Marooned in Matamoros, Part 1

In February 2020, Washington Post reporter Arelis R. Hernández walked across the bridge from Brownsville, Tex., to Matamoros, Mexico, two sister cities along the international border with the glistening green Rio Grande snaking between them. 
Up on the levee, a breathtaking sight unfolded before her: a makeshift migrant camp full of thousands of asylum seekers from all over Latin America forced by the Trump administration to wait in Mexico while they plead their cases.
There in the camp, Hernández met a woman from El Salvador named Nancy and her two teenage children. Nancy had a chilling story to tell about how she wound up there — and why she feared she would never get out.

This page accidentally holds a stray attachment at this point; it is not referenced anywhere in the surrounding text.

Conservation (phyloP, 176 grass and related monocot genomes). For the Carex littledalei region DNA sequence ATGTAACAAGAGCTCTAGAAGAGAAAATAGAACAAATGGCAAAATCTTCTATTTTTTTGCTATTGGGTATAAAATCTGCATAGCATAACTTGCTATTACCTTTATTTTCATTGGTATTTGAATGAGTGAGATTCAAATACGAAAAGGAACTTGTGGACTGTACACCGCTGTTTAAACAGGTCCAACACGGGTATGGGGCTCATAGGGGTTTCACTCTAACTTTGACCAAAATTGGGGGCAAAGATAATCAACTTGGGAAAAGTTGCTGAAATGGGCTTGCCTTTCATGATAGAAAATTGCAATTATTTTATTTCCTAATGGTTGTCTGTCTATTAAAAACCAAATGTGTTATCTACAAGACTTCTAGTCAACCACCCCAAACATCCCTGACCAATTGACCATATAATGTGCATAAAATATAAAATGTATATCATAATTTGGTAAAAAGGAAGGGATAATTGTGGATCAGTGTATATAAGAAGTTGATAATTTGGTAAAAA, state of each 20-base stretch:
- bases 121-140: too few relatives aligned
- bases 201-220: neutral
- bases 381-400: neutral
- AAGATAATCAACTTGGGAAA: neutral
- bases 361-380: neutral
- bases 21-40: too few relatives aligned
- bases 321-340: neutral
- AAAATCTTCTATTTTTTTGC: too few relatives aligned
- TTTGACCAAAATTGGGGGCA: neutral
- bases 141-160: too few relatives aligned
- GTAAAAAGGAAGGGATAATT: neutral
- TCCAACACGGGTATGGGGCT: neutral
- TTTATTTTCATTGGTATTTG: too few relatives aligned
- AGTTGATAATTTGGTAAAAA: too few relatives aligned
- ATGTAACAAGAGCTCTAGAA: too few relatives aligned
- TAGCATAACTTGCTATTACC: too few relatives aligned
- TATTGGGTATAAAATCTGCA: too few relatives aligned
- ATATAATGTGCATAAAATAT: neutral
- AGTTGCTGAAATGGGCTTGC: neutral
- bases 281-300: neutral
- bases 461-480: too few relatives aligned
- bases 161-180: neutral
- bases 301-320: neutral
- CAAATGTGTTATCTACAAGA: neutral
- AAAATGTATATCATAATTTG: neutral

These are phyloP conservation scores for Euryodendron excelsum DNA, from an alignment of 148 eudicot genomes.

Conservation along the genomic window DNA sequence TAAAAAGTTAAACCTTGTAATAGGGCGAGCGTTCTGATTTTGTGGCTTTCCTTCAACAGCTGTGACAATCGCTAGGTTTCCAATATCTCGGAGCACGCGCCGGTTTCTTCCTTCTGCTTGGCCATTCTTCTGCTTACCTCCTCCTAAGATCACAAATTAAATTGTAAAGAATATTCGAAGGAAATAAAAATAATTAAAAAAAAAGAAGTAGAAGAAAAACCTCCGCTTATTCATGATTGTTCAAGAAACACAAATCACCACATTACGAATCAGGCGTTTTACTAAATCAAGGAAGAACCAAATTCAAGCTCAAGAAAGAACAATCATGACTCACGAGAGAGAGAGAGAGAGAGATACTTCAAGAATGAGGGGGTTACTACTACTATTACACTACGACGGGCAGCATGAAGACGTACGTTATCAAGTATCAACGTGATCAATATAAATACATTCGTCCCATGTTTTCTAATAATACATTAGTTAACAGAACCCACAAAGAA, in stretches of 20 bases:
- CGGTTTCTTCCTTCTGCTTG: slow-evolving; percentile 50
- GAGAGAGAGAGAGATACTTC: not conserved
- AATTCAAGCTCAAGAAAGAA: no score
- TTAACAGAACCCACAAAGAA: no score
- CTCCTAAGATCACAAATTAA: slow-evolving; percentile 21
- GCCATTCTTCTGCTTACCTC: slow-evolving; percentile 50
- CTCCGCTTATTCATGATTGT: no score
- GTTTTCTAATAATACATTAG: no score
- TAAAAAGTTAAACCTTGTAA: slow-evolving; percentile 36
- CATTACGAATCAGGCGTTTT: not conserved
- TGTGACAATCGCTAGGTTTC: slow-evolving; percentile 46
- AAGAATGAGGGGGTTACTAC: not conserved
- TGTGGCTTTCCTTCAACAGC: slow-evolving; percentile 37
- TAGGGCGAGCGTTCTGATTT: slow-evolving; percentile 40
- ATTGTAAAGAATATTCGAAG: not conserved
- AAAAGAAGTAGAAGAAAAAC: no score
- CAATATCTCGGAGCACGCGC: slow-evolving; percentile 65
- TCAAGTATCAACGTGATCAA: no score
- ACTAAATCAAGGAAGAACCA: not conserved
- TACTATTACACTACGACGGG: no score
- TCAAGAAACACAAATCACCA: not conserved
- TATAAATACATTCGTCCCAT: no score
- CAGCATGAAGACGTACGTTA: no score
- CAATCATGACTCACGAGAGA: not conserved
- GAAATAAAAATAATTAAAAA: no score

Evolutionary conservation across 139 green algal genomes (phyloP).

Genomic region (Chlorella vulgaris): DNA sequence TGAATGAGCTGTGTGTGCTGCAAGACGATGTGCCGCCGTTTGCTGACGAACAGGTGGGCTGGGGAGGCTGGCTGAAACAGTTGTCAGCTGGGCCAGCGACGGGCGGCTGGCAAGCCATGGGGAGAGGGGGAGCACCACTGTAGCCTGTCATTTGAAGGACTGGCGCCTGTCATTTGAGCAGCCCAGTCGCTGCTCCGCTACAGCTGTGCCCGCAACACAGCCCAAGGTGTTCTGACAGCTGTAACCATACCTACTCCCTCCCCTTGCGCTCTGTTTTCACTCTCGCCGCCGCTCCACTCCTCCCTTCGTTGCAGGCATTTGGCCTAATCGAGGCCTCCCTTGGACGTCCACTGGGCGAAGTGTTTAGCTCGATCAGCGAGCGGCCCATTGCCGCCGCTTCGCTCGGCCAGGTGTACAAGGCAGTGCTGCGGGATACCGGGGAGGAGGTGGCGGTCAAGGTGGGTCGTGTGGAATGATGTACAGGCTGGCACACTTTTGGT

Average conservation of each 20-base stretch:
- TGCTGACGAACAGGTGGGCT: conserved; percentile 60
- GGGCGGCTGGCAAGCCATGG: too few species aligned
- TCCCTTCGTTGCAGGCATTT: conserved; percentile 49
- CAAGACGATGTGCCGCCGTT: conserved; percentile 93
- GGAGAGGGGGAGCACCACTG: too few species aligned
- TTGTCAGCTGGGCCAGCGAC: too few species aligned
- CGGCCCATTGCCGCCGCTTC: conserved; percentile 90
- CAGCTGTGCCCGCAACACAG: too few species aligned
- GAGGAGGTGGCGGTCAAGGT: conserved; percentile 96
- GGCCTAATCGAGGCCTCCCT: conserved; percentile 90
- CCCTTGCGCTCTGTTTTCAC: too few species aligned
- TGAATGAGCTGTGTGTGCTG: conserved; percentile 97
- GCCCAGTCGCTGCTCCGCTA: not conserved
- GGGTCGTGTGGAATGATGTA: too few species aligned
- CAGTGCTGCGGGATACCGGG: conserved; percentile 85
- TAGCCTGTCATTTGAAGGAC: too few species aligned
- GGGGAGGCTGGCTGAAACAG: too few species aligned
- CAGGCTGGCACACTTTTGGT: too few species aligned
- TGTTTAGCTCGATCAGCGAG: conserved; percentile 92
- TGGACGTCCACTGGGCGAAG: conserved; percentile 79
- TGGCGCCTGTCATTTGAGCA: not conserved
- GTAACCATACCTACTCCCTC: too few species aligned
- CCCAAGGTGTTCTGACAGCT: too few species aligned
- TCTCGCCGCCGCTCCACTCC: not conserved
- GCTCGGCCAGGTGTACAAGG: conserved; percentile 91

In this special two-part series, Hernández and producer Ted Muldoon explore what Nancy’s story reveals about the real-world impact of the Trump administration's "Remain in Mexico" policy.
In Part 1, Nancy slowly unspools her story, starting with her journey north. After she and her children make their way across the Rio Grande, they're intercepted — not by Border Patrol, but by the cartels. 
To find photos and videos of Nancy’s journey and her life in the camp, visit wapo.st/nancy.
Read more:
Photographer Michael Robinson Chavez and reporter Mary Beth Sheridan capture haunting images of migrants fighting for survival at the border. 
Reporter Kevin Sieff looks at what happens when asylum seekers miss their court dates because they were kidnapped.